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D.Erasmus

Anyone else seen Solo yet? *Spoilers*

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7 hours ago, FlyingAnchors said:

Canto Bight arc. That and commie bot in solo. (If they add that abomination to X-wing I’m going to print some alt arts that would make Stalin crack a smile).

Guess you didn't watch the Clone Wars series. They have a commie bot in that also, he led a droid uprising against some Mandalorian Death Watch, who are really, very fine people btw. I don't know what George Lucas was thinking, by allowing that little beeping, bleeping commie R2-D2 to do that. Also, why was there no outrage or butt hurt about that? LMAO

Edited by acesandeights
Spell check changed butt hurt to Pittsburgh

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9 hours ago, Hobojebus said:

No captain antilies was in charge of the ship, the captain is always the ruling authority on any ship, if an admiral takes command he becomes the captain, if the senior officer dies the next in line becomes the defacto captain.

And enfy is representive of the narrative that women are better than men and should always be in charge, same thing as holdo in tlj.

And yes i have not seen the film, thats why i'm going at this from a dispasionate place.

Disagree all you like guys thats your right but there's no reason to keep being so antagonistic, constantly trying to cast me as angry guy is not constructive as should of become obvious by now, it's gotten boring to read the same false accusation over and over.

Captain Antilles is subordinate to the royal family. Leia was firmly in charge of that ship and of it's mission. It is ridiculous to say that Leia is not one of the leaders of the Rebellion in the original trilogy. As is Mon Mothma, also a woman. Gasp.

Enfys and Holdo do not push any kind of gender agenda. They're just people in positions of power. Do you think women should not be in positions of power? Would you have liked the movies better if only men had been in positions of power?

I mean is that what this really boils down to? "Holdo/Enfys shouldn't have been in charge. Because she's a woman".

This is Star Wars. They could have cast a male, a female, or a gender ambiguous alien or robot. Why be upset that they chose a woman?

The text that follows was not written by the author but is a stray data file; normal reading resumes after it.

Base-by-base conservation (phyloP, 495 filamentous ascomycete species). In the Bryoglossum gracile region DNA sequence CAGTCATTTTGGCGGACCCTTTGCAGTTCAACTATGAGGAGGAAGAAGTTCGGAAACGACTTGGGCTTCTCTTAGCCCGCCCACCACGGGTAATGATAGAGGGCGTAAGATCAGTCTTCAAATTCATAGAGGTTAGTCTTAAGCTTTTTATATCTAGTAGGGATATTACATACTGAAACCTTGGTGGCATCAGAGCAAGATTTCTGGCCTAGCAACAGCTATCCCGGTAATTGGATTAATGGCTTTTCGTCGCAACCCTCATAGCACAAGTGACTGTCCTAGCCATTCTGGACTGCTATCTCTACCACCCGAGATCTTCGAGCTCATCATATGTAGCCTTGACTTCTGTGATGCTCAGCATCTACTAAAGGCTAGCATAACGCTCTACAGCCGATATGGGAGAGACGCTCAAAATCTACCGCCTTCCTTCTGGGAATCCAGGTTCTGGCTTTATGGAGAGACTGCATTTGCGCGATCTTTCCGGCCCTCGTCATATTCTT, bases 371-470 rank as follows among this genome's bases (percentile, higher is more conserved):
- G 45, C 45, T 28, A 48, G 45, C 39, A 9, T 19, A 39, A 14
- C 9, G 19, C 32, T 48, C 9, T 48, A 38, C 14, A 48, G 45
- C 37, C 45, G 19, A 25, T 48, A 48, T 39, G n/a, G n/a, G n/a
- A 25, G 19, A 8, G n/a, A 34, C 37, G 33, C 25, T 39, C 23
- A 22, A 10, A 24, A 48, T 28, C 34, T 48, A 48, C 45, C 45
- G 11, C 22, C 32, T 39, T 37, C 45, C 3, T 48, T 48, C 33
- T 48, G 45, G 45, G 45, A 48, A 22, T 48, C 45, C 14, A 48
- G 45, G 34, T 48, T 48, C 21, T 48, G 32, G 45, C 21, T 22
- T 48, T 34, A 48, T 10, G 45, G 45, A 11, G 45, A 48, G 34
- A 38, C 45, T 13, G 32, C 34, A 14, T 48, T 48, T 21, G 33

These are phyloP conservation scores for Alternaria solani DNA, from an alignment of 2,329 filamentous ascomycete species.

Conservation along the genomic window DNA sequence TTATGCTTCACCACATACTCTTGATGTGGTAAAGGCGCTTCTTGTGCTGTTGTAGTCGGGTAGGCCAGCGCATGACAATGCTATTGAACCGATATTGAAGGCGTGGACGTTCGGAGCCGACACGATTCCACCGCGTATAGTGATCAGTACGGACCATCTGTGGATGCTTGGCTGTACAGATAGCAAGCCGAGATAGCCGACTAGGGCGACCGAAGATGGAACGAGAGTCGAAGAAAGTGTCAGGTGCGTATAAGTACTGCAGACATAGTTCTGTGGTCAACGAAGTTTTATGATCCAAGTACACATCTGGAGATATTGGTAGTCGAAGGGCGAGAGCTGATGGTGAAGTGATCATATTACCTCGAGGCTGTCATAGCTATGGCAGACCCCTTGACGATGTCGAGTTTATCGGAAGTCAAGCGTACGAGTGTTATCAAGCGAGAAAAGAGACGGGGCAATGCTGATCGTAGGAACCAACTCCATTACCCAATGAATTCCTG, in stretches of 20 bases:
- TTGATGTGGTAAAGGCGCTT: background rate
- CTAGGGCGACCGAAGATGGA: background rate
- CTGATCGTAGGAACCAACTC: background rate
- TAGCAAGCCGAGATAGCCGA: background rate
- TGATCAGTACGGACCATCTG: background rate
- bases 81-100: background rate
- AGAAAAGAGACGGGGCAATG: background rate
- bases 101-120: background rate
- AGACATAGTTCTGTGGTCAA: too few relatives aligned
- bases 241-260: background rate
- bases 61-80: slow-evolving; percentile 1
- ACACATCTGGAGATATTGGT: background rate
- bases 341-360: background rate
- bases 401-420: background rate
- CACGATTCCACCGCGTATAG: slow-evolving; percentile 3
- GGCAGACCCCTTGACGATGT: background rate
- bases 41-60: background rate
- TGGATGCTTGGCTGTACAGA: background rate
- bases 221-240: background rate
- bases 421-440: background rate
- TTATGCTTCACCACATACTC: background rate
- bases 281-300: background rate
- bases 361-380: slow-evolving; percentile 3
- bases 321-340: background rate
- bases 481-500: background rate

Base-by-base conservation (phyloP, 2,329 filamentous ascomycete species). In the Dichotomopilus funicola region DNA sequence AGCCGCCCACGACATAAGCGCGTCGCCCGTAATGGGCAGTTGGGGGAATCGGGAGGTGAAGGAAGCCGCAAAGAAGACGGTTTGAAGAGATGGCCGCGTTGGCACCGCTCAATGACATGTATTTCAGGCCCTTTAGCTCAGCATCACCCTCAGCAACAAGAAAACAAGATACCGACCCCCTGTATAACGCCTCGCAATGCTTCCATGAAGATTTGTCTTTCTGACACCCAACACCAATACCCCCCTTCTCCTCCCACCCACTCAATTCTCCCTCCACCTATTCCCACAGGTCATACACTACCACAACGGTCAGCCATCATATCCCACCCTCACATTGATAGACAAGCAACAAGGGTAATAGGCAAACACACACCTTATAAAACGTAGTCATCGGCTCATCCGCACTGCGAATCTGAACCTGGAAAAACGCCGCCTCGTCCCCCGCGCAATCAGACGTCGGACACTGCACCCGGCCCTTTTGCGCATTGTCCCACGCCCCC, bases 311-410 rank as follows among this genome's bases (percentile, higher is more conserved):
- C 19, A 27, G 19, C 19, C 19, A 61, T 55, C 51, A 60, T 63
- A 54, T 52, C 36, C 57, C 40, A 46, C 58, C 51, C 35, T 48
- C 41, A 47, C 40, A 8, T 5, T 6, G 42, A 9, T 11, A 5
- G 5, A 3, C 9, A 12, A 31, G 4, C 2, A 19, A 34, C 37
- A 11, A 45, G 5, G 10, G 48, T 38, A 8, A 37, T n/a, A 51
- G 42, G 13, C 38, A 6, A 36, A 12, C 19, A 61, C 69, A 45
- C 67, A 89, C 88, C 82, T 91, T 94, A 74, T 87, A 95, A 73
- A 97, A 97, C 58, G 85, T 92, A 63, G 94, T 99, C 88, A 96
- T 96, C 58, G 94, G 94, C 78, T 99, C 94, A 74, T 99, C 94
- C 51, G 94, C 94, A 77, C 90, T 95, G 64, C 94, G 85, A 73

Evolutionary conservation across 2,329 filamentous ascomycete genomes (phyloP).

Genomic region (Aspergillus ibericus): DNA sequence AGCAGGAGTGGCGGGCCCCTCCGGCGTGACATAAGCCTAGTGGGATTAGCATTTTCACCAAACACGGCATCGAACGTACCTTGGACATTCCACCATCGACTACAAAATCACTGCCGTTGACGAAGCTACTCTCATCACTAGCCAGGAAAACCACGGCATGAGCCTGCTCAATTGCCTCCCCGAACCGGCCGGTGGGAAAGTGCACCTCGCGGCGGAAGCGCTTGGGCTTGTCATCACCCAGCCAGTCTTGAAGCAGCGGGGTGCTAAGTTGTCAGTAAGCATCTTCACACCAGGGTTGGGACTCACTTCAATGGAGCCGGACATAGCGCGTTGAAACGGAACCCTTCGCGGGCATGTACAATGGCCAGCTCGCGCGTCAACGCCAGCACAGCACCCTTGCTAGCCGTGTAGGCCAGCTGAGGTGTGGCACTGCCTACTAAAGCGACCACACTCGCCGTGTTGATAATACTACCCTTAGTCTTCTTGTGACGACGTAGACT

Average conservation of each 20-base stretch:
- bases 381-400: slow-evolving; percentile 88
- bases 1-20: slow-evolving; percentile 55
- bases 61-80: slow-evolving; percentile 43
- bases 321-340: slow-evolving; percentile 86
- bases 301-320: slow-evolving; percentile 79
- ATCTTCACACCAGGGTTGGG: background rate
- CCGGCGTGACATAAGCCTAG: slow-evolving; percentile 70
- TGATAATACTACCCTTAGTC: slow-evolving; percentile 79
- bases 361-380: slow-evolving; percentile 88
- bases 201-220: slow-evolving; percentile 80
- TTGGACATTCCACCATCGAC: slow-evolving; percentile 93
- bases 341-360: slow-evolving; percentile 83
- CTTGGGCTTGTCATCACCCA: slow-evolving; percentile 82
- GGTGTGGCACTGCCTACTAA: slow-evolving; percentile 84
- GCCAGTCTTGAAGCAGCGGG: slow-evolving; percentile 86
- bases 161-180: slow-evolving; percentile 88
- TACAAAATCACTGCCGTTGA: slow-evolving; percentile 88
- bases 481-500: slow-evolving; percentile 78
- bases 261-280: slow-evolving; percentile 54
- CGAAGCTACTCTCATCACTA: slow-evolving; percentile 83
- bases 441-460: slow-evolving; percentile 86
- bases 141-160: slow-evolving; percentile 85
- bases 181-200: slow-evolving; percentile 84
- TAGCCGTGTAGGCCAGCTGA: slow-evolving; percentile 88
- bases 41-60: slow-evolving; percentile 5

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37 minutes ago, acesandeights said:

Guess you didn't watch the Clone Wars series. They have a commie bot in that also, he led a droid uprising against some Mandalorian Death Watch, who are really, very fine people btw. I don't know what George Lucas was thinking, by allowing that little beeping, bleeping commie R2-D2 to do that. Also, why was there no outrage or butt hurt about that? LMAO

That entire setting and scene is different from commie bot in solo. 

Rofl

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4 hours ago, joewrightgm said:

Just saw it.  I had fun with it.  Definitely not Rogue One good, but a fun story none the less. 

Despite my initial misgivings about having really ‘big’ named celebs in it, they played their parts very well.

Really, it is a miracle that the film wasn't a complete and utter mess. It wasn't great, but it could have been much worse and as is it falls between enjoyable and meh. You know what really might have helped this film? Pushing its release back to this December, they could have refined stuff a little more and it would have been cheaper on the production budget I'd imagine and increase its box office budget not competing against alot of other films and being placed in a less than ideal weekend for releases anyways. 

29 minutes ago, BlodVargarna said:

So what upset you the most about L3?

Well I know she annoyed me, not ruin the film or anything but she was annoying. Probably more that she was in your face, and shaming others kind of deal, not that anyone really took her seriously and ends up dying without really accomplishing anything. She was sort of eyerolly for me, but thats cause I like the more 'active doing' aspect of droid rights like IG-88, Droid Grota, etc. 

Reflecting on the film it seems more like she was a parody of the sterotypical SJW than a character to really push that kind of agenda like some might insist here and there. 

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1 hour ago, BlodVargarna said:

So what upset you the most about L3?

 

 The short answer: L3  wasn't funny. They tried to make another K-2SO and failed. (Idk, maybe she wasn't meant to be)

The Long answer:

I literally only watched the trailers, I had no idea what to expect from L3. Then when we're first introduced It's all like cool, this is Lando's droid. Oh she's sassy, like K-2SO. I like where this is going.

Then she starts yelling at the droids in the fighting ring and it's like... that's not funny. And keeps rambling about it the whole time there making their way down to the Falcon. Okay, she's clearly here to cater to people who identify as SJW's, and yeah you shouldn't abuse/misuse technology, so while not funny yeah whatever. still not a terrible character at this point, and even with L3's mannerisms, not a bad message.

Then we have that awkward conversation in the Falcon's cockpit, which was actually kind of funny, Like L3 you are a droid, so a little bit of irony humor there.